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Years of Life Lost Due to Obesity

From Kevin R. Fontaine, PhD; David T. Redden, PhD; Chenxi Wang, MD; Andrew O. Westfall, MS; David B. Allison, PhD - Journal of the American Medical Association

Research Objective: To estimate the expected number of years of life lost (YLL) due to overweight and obesity across the life span of an adult.

Conclusion: Obesity appears to lessen life expectancy markedly, especially among younger adults.

Results: Marked race and sex differences were observed in estimated YLL. The optimal Basal Metabolic Index (associated with the least YLL or greatest longevity) is approximately 23 to 25 for whites and 23 to 30 for blacks. For any given degree of overweight, younger adults generally had greater YLL than did older adults. The maximum YLL for white men aged 20 to 30 years with a severe level of obesity (BMI greater than 45) is 13 and is 8 for white women. For men, this could represent a 22% reduction in expected remaining life span. Among black men and black women older than 60 years, overweight and moderate obesity were generally not associated with an increased YLL and only severe obesity resulted in YLL. However, blacks at younger ages with severe levels of obesity had a maximum YLL of 20 for men and 5 for women.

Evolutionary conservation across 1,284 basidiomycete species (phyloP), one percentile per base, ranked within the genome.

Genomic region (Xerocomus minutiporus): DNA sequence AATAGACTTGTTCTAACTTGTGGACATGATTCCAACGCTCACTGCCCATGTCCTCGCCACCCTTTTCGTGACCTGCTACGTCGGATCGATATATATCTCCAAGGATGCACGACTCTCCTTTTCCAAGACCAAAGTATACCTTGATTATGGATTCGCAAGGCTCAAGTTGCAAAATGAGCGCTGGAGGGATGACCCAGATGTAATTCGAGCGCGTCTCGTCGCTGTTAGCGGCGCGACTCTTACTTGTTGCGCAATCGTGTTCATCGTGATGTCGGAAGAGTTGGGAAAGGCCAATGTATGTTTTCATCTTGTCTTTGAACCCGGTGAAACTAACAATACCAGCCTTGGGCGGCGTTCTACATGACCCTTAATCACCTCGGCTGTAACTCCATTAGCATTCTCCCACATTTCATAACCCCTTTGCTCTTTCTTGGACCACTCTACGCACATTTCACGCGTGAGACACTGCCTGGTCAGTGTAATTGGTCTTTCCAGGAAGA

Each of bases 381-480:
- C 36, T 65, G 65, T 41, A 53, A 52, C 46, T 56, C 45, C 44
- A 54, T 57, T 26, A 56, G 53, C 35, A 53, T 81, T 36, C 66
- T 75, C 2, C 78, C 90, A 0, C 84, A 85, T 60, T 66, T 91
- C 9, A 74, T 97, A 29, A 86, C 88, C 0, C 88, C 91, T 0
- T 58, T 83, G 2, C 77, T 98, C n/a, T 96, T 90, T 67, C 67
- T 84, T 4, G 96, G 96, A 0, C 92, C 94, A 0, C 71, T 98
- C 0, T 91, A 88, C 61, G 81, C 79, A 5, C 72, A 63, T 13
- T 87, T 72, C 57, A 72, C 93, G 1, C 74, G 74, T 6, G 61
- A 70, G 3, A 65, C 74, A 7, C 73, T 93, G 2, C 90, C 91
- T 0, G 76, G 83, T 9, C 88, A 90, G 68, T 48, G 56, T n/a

Obesity has become pandemic in the United States. Currently, 2 in 3 US adults are classified as overweight or obese, compared with fewer than 1 in 4 in the early 1960s.1, 2 Although still viewed more as a cosmetic rather than a health problem by the general public, excess weight is a major risk factor for premature mortality, cardiovascular disease, type 2 diabetes mellitus, osteoarthritis, certain cancers, and other medical conditions.3 Obesity accounts for more than 280 000 deaths annually in the United States and will soon overtake smoking as the primary preventable cause of death if current trends continue.4 Indeed, obesity is already associated with greater morbidity and poorer health-related quality of life than smoking, problem drinking, or poverty.5 Despite this, excess weight has not received the same attention from clinicians and policymakers as have other threats to health such as tobacco use, hypertension, or hypercholesterolemia. Given these circumstances, it is not surprising that obesity rates continue to climb, even as significant reductions in other risk factors have been achieved.6